Journey Essay - the Quiet American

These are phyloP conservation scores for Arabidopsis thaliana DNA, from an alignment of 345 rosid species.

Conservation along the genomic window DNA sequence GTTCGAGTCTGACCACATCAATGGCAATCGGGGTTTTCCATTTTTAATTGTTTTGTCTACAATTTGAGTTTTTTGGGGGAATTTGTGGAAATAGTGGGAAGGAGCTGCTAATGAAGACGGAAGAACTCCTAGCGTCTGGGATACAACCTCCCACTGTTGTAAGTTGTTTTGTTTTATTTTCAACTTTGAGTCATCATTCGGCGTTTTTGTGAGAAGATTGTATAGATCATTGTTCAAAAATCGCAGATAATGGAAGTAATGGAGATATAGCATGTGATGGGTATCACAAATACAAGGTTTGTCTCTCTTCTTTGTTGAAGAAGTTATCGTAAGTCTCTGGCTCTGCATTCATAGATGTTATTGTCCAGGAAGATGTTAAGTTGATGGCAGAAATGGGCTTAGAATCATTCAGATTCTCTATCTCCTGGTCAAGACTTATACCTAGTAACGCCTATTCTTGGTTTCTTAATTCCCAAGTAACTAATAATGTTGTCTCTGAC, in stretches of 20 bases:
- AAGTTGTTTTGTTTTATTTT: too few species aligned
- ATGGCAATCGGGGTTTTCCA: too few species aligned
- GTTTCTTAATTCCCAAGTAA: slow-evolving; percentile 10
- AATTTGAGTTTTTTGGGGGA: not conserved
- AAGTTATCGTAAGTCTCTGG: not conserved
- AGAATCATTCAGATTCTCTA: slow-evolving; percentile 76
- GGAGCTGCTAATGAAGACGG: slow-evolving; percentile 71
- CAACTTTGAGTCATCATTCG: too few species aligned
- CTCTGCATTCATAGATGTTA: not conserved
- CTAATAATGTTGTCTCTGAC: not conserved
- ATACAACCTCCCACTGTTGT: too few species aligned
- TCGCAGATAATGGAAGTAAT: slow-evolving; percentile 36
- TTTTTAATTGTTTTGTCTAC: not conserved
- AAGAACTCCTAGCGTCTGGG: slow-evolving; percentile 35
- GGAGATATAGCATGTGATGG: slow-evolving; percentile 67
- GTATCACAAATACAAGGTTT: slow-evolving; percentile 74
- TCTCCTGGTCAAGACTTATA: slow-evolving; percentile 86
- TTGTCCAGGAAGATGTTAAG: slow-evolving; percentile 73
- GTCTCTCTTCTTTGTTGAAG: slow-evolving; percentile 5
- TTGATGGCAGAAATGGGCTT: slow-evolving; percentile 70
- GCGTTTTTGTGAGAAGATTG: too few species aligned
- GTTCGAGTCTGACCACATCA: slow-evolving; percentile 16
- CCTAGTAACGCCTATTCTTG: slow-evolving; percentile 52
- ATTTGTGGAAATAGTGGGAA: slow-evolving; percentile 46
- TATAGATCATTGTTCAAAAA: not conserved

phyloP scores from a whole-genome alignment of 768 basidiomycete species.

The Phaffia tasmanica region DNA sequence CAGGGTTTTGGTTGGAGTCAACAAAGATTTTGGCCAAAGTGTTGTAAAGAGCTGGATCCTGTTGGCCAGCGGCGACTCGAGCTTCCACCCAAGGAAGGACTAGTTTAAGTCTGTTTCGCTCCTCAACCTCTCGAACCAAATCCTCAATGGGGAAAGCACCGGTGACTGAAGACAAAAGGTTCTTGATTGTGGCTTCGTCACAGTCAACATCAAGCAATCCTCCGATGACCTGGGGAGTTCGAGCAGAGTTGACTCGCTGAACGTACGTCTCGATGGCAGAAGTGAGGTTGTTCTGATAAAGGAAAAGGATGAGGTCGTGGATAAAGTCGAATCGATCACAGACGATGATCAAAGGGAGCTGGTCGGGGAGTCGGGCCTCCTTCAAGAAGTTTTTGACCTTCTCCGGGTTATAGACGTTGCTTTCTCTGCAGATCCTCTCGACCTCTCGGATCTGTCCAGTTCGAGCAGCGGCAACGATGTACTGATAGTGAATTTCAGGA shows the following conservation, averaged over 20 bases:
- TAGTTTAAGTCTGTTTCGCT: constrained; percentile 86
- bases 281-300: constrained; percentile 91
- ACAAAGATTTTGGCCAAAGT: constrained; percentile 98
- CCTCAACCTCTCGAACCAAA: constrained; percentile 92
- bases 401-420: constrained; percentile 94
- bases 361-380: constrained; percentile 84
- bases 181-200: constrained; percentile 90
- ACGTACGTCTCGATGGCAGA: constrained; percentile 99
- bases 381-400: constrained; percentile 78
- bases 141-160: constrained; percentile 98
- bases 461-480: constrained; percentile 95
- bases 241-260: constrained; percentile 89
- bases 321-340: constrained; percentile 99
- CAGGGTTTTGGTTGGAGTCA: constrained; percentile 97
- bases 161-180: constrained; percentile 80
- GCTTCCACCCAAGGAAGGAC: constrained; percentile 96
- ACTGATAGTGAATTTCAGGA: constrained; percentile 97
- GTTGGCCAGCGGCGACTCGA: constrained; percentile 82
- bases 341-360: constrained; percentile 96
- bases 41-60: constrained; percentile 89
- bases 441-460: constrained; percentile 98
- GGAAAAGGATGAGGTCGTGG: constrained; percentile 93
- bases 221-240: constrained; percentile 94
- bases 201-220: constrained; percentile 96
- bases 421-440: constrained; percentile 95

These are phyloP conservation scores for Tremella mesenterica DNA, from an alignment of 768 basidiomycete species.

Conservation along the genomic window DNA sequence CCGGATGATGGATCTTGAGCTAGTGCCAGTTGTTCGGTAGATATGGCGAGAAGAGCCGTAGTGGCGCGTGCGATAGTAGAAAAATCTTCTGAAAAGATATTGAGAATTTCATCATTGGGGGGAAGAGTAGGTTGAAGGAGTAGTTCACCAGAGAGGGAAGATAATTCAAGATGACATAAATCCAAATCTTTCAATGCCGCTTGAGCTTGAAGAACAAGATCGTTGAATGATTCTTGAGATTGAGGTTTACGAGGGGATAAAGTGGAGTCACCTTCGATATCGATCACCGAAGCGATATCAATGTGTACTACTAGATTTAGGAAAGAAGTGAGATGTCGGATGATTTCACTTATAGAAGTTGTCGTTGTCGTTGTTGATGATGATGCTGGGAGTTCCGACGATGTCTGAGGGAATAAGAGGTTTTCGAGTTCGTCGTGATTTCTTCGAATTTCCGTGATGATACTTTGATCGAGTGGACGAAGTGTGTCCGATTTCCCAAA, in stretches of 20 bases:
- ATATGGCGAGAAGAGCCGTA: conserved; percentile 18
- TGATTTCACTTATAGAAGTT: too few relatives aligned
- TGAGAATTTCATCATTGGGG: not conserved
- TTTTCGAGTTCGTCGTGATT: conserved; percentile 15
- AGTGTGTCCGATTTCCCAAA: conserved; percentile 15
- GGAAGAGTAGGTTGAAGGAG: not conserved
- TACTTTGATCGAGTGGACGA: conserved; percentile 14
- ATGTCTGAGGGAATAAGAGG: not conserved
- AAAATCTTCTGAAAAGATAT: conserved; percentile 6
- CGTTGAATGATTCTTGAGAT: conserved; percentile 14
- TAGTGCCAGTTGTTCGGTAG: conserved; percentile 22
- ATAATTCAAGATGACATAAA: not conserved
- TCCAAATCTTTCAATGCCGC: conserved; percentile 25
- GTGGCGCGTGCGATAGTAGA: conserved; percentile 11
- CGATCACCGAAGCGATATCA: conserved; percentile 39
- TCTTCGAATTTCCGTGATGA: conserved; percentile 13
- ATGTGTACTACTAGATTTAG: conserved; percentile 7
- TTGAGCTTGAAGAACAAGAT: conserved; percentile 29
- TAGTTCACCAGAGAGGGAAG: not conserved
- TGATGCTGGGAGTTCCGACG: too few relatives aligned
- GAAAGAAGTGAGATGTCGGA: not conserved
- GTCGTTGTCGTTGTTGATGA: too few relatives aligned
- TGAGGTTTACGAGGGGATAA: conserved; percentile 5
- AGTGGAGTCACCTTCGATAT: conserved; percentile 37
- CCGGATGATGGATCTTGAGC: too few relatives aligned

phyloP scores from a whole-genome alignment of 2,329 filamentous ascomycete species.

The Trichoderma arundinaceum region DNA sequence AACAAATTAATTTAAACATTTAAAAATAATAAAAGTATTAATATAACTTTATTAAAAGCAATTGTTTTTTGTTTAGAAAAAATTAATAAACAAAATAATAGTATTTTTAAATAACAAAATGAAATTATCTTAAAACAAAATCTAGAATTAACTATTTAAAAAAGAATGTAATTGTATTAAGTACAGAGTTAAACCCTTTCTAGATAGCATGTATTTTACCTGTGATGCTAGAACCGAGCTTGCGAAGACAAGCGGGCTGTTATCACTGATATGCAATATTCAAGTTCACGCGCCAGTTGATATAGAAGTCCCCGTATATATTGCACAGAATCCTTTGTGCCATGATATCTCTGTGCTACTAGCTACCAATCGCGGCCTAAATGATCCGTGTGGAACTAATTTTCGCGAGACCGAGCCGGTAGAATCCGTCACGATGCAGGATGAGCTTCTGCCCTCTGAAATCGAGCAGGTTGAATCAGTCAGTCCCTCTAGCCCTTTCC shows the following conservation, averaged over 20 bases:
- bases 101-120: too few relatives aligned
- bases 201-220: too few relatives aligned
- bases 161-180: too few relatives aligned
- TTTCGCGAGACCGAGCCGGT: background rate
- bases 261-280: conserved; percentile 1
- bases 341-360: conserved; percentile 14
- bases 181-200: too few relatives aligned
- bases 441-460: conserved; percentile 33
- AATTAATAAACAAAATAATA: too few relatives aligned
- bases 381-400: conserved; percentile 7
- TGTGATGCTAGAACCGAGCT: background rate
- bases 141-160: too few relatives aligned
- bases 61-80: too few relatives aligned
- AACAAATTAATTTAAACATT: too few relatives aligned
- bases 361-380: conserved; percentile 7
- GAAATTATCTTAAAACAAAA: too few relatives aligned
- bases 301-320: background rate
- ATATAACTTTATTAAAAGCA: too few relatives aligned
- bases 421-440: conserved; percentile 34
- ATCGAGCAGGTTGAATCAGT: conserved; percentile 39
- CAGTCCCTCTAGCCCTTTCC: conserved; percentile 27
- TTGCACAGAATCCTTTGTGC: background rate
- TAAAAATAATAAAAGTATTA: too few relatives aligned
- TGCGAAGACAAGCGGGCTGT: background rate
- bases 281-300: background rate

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‘The Quiet American’ by Grahame Greene is more of a political statement than anything else, condensing the main characters to represent each country and their involvement in the Vietnam War. But Green makes this political issue into a human and personal one. The novel explores the concept of inner conflict as represented by Fowler’s journey throughout the novel. Fowler from the very beginning insists that he is not engaged, he only reports what he sees because that’s his job. But he realises what Pyle is involved with in Vietnam he finds himself forced onto a path of action to take action against Pyle on a public and personal level. From the start of the novel Fowler maintains his stature of degage in which he only reports what he sees and does not get involved with what’s happening because he is a reporter and that is his job. Fowler even acknowledges his disengagement, stating “I’m not involved… let them fight, let them love, let them murder. I would not be involved... I referred the title of reporter, I wrote down what I saw, I took no action. Even an opinion is a kind of action.” The repetition of the word ‘I’ is used to emphasize that he does not and will not become involved, he is strictly a reporter. Fowler’s use of opium is a symbol for his disengaged self and his escape from his own caged reality with his commitments in the UK and letting his mind free, if only for a while. The use of opium gives Fowler a numbing effect, as an effect of the drug, which reflects the emotional and moral disengagement he has from reality, calming the nerves and stilling the emotions. As the novel progresses Fowler’s inner journey continues, finding himself being pushed onto the path of engage through his experiences with Pyle. He becomes wary and suspicious of Pyle’s true motives as their relationship progresses saying “I never knew a man who had better motives for all the

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